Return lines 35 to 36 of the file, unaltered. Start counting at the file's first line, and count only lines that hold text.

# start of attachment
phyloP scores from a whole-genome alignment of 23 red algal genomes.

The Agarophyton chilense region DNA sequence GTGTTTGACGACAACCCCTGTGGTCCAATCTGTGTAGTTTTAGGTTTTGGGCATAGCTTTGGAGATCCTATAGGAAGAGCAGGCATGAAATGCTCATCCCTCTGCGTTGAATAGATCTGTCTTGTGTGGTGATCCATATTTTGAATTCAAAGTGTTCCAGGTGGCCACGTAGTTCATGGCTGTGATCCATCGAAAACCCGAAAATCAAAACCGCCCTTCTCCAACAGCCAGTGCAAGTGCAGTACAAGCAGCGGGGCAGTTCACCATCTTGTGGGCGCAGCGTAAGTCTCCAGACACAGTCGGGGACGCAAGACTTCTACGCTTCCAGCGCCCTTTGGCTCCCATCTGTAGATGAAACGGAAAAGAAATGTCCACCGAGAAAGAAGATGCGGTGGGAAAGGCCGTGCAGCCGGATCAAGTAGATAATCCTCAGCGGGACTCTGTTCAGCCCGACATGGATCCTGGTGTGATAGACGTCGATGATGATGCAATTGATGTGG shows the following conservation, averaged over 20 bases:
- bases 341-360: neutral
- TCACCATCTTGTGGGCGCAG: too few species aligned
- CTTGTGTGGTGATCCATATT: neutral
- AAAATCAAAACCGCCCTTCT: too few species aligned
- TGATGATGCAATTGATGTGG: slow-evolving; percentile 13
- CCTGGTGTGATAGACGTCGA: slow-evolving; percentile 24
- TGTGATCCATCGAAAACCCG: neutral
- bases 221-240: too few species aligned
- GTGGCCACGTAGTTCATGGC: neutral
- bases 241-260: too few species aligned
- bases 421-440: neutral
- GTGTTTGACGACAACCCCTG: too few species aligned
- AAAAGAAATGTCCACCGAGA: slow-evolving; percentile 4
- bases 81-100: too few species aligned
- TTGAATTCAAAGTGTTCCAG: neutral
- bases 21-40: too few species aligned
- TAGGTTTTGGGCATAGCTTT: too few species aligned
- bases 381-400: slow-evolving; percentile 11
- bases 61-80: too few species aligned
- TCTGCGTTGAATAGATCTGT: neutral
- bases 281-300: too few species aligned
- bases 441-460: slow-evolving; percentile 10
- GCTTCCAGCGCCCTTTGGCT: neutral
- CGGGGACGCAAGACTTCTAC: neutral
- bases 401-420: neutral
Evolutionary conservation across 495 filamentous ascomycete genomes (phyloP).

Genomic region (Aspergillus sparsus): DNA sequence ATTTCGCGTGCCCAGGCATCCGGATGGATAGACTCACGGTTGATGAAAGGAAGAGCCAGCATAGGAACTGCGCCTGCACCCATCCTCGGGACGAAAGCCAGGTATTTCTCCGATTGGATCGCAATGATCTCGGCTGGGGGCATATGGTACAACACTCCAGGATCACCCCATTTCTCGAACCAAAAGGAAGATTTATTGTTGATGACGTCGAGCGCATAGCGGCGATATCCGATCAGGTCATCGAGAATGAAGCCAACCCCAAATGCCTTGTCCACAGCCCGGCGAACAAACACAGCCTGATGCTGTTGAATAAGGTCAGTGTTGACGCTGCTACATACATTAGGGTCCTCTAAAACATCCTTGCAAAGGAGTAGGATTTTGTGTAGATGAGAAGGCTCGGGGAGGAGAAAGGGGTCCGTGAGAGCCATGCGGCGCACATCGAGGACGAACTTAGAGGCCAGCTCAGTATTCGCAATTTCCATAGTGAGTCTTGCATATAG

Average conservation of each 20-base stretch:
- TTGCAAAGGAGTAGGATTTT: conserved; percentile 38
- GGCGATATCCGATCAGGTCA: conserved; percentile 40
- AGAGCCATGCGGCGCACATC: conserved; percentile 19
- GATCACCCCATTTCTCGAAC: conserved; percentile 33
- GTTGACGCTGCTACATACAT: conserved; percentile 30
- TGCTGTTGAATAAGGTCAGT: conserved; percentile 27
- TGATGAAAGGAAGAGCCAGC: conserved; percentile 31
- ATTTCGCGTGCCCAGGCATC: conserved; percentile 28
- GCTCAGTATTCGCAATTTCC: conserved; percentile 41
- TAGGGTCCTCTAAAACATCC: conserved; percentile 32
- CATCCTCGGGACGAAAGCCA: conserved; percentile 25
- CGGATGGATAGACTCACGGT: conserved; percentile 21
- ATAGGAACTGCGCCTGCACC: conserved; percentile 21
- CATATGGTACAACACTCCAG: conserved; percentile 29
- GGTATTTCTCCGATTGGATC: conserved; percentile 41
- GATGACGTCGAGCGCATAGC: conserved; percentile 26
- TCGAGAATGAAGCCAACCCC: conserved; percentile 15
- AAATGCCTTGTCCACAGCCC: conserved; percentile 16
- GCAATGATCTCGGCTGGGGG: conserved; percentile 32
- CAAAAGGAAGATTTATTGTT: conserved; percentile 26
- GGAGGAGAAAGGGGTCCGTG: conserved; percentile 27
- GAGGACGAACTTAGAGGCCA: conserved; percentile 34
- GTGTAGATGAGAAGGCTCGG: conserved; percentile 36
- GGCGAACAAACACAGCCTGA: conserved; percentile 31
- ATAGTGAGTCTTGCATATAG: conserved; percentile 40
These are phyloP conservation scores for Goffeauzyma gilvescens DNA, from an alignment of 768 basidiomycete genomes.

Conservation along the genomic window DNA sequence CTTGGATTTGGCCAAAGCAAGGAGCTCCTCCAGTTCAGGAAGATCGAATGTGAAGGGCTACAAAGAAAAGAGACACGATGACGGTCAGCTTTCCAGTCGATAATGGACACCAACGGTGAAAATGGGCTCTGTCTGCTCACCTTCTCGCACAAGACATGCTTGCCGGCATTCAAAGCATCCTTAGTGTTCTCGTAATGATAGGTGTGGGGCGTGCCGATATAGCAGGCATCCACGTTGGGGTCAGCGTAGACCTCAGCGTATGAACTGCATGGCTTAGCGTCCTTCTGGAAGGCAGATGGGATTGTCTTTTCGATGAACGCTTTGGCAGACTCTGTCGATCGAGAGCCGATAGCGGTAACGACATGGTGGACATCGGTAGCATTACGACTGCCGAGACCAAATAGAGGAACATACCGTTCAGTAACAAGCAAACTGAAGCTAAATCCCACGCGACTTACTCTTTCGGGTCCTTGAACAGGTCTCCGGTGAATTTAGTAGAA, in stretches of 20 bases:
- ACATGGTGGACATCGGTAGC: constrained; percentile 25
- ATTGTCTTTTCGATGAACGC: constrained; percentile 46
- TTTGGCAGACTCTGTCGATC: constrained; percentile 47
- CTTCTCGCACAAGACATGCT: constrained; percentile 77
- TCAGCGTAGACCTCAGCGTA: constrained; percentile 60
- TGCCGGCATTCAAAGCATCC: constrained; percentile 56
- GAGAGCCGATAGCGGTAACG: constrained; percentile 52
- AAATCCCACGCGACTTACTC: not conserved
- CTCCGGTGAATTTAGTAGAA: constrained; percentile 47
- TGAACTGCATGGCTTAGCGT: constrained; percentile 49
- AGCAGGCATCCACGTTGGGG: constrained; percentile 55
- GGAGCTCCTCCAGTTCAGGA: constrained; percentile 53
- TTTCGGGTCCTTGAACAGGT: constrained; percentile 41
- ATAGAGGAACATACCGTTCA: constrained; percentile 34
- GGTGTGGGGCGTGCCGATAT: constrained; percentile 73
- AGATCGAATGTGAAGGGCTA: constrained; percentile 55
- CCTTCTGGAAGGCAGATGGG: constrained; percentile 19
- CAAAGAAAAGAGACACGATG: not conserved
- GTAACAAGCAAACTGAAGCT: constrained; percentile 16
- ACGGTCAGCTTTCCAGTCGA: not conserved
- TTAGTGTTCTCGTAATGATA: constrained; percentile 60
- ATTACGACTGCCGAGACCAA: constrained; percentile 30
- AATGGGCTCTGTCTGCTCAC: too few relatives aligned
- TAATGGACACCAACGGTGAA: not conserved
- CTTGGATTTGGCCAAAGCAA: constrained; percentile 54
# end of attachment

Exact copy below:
- GTTGACGCTGCTACATACAT: conserved; percentile 30
- TGCTGTTGAATAAGGTCAGT: conserved; percentile 27